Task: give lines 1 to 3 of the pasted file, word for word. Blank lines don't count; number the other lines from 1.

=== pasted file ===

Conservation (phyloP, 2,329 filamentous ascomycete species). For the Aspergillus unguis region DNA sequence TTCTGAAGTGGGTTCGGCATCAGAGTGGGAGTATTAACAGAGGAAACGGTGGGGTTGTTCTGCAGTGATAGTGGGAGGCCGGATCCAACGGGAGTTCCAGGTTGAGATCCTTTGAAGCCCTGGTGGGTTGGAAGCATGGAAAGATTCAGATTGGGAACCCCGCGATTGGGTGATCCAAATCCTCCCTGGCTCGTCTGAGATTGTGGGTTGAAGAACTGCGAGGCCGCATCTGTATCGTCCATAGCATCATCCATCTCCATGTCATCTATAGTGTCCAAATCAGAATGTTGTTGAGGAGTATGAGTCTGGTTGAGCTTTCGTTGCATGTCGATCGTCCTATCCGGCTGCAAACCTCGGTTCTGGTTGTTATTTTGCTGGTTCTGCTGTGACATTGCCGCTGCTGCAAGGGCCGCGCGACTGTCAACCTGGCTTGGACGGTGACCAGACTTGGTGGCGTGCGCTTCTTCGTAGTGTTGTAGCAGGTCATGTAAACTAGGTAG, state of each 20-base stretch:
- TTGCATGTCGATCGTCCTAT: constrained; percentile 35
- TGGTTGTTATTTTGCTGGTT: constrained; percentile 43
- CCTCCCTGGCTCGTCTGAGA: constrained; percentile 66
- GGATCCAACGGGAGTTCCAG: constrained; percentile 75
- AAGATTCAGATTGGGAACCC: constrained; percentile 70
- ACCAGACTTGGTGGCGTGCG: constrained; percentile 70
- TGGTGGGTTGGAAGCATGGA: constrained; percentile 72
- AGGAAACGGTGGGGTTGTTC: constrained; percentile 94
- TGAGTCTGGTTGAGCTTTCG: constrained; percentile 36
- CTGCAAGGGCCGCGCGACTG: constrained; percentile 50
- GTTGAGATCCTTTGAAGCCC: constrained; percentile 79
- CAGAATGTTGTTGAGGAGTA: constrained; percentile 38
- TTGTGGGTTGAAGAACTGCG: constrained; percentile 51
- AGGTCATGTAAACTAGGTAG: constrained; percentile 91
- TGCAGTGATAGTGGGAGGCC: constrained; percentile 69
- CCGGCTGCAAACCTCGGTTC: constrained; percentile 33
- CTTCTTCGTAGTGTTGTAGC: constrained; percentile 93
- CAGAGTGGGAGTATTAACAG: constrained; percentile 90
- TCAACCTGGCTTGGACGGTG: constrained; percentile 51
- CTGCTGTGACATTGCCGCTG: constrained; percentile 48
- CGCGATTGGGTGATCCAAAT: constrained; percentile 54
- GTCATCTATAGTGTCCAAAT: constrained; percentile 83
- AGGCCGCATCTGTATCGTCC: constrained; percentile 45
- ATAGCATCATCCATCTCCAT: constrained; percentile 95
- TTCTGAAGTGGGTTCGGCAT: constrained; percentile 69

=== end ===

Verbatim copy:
Conservation (phyloP, 2,329 filamentous ascomycete species). For the Aspergillus unguis region DNA sequence TTCTGAAGTGGGTTCGGCATCAGAGTGGGAGTATTAACAGAGGAAACGGTGGGGTTGTTCTGCAGTGATAGTGGGAGGCCGGATCCAACGGGAGTTCCAGGTTGAGATCCTTTGAAGCCCTGGTGGGTTGGAAGCATGGAAAGATTCAGATTGGGAACCCCGCGATTGGGTGATCCAAATCCTCCCTGGCTCGTCTGAGATTGTGGGTTGAAGAACTGCGAGGCCGCATCTGTATCGTCCATAGCATCATCCATCTCCATGTCATCTATAGTGTCCAAATCAGAATGTTGTTGAGGAGTATGAGTCTGGTTGAGCTTTCGTTGCATGTCGATCGTCCTATCCGGCTGCAAACCTCGGTTCTGGTTGTTATTTTGCTGGTTCTGCTGTGACATTGCCGCTGCTGCAAGGGCCGCGCGACTGTCAACCTGGCTTGGACGGTGACCAGACTTGGTGGCGTGCGCTTCTTCGTAGTGTTGTAGCAGGTCATGTAAACTAGGTAG, state of each 20-base stretch:
- TTGCATGTCGATCGTCCTAT: constrained; percentile 35
- TGGTTGTTATTTTGCTGGTT: constrained; percentile 43